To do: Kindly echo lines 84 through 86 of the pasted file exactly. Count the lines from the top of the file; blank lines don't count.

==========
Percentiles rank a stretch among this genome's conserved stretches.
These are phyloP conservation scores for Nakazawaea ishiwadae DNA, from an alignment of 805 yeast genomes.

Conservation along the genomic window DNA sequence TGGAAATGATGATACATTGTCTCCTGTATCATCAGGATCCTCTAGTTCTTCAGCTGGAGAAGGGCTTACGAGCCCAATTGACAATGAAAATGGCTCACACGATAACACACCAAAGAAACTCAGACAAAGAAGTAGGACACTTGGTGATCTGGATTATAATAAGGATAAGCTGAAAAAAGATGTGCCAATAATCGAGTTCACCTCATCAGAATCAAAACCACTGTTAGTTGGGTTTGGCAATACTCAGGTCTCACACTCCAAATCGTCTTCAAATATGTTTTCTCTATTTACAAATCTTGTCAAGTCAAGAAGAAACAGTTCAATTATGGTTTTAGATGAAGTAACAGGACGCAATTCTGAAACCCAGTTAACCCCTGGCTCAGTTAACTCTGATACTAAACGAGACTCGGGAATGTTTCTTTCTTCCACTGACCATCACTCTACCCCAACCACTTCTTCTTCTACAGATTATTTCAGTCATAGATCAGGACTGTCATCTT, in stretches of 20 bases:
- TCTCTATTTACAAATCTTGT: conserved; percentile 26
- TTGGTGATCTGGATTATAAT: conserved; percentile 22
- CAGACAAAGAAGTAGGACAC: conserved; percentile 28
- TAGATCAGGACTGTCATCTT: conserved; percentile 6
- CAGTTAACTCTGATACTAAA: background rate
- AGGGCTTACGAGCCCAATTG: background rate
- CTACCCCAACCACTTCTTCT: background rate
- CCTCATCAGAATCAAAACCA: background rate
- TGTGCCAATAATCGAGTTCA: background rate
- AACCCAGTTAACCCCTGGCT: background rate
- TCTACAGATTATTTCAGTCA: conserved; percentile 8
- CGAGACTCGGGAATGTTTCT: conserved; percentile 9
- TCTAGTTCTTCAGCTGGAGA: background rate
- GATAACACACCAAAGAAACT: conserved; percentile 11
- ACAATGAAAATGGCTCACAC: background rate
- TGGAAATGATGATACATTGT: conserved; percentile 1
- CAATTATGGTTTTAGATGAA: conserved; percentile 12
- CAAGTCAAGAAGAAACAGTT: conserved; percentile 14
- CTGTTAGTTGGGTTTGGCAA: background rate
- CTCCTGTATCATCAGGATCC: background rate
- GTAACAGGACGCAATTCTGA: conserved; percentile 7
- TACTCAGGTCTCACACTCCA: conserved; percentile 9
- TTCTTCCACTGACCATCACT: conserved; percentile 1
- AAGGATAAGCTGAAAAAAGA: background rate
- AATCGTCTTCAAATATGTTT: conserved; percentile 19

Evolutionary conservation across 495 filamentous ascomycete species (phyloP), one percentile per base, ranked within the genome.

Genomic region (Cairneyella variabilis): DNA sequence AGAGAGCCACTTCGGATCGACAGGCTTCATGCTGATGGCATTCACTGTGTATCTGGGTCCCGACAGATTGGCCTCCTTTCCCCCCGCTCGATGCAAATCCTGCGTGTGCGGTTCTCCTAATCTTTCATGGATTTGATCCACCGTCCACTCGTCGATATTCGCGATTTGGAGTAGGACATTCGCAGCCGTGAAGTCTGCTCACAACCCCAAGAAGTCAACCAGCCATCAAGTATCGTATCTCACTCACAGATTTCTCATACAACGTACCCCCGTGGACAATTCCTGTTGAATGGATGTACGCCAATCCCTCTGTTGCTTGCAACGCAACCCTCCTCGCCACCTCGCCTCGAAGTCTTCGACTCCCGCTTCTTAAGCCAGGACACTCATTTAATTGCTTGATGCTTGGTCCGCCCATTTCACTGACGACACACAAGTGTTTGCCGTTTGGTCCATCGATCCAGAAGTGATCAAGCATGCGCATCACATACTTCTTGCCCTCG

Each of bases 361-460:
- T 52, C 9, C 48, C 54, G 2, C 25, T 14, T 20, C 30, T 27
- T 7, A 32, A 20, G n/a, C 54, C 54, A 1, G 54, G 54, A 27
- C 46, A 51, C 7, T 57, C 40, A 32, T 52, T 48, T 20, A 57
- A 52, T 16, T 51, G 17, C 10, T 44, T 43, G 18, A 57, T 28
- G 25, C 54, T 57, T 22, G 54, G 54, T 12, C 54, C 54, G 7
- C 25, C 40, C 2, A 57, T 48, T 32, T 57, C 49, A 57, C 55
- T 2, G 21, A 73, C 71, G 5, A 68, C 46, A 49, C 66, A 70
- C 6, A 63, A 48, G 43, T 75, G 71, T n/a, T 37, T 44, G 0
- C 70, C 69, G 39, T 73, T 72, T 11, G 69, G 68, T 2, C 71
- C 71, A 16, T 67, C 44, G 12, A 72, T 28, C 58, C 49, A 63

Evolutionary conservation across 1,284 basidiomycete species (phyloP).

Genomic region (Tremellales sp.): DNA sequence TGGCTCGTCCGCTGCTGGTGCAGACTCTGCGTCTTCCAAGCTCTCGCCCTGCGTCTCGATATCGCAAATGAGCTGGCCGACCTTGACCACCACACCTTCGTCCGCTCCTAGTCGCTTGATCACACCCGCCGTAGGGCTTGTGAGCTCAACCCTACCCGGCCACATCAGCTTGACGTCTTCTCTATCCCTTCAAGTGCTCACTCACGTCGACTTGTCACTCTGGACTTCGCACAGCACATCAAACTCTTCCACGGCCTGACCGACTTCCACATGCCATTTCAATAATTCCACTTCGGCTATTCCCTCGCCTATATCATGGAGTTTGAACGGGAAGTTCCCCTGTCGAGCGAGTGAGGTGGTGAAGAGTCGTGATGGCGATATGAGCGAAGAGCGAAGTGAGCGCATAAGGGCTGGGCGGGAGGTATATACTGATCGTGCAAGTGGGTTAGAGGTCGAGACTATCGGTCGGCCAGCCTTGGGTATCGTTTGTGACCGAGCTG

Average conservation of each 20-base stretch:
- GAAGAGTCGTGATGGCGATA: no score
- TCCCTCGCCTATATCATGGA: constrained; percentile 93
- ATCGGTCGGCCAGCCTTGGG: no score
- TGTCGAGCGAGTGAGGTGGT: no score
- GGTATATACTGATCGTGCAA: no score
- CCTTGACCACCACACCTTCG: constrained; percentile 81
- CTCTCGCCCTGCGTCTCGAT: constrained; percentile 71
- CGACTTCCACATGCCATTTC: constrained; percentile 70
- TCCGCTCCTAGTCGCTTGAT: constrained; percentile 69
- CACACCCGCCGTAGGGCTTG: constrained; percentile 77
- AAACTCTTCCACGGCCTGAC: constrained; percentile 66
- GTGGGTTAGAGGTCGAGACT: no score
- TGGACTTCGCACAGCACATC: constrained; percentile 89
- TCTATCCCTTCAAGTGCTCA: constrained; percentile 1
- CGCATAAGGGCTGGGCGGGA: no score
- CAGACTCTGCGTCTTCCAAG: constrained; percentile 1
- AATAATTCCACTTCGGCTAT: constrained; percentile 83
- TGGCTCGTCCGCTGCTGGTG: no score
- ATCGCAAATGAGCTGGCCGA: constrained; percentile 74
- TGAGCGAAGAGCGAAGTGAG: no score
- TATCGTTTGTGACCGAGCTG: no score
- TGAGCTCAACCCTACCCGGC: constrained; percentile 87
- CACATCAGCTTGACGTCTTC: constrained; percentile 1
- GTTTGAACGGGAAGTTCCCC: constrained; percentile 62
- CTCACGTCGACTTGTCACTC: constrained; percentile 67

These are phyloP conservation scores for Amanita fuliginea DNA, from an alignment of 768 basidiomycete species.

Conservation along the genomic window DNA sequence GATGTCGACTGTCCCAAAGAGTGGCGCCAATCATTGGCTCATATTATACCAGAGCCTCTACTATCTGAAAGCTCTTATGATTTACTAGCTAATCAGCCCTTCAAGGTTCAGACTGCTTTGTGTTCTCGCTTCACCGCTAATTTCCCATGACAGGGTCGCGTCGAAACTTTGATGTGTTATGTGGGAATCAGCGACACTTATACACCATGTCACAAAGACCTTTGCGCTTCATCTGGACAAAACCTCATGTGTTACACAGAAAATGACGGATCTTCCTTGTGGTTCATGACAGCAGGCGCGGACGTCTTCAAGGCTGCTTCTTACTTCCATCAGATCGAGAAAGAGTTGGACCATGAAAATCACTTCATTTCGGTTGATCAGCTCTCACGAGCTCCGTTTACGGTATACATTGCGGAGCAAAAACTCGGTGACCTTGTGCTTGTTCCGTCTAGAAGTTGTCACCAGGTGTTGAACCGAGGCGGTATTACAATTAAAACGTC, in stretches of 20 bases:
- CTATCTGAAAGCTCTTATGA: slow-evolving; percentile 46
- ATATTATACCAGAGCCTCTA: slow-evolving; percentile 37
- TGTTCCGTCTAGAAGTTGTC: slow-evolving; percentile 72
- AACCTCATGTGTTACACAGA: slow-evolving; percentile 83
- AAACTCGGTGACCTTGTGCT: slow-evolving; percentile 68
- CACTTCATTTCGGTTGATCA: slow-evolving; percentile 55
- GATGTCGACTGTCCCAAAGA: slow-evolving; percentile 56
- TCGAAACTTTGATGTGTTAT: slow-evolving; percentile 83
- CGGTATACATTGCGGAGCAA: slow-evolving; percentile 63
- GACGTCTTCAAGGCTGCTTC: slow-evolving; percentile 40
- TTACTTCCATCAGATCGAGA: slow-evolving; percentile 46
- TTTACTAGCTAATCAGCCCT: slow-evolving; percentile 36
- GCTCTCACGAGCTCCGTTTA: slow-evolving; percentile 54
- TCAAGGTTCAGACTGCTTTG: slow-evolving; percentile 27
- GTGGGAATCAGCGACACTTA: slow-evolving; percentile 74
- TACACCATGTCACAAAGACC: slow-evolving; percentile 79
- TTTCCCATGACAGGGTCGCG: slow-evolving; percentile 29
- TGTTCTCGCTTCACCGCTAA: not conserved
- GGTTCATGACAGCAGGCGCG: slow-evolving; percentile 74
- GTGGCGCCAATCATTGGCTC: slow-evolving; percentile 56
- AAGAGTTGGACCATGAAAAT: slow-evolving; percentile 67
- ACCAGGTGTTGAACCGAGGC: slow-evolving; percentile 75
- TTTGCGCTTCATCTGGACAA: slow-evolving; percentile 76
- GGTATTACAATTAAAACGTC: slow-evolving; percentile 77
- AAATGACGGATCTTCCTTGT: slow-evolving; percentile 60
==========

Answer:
- GCTCTCACGAGCTCCGTTTA: slow-evolving; percentile 54
- TCAAGGTTCAGACTGCTTTG: slow-evolving; percentile 27
- GTGGGAATCAGCGACACTTA: slow-evolving; percentile 74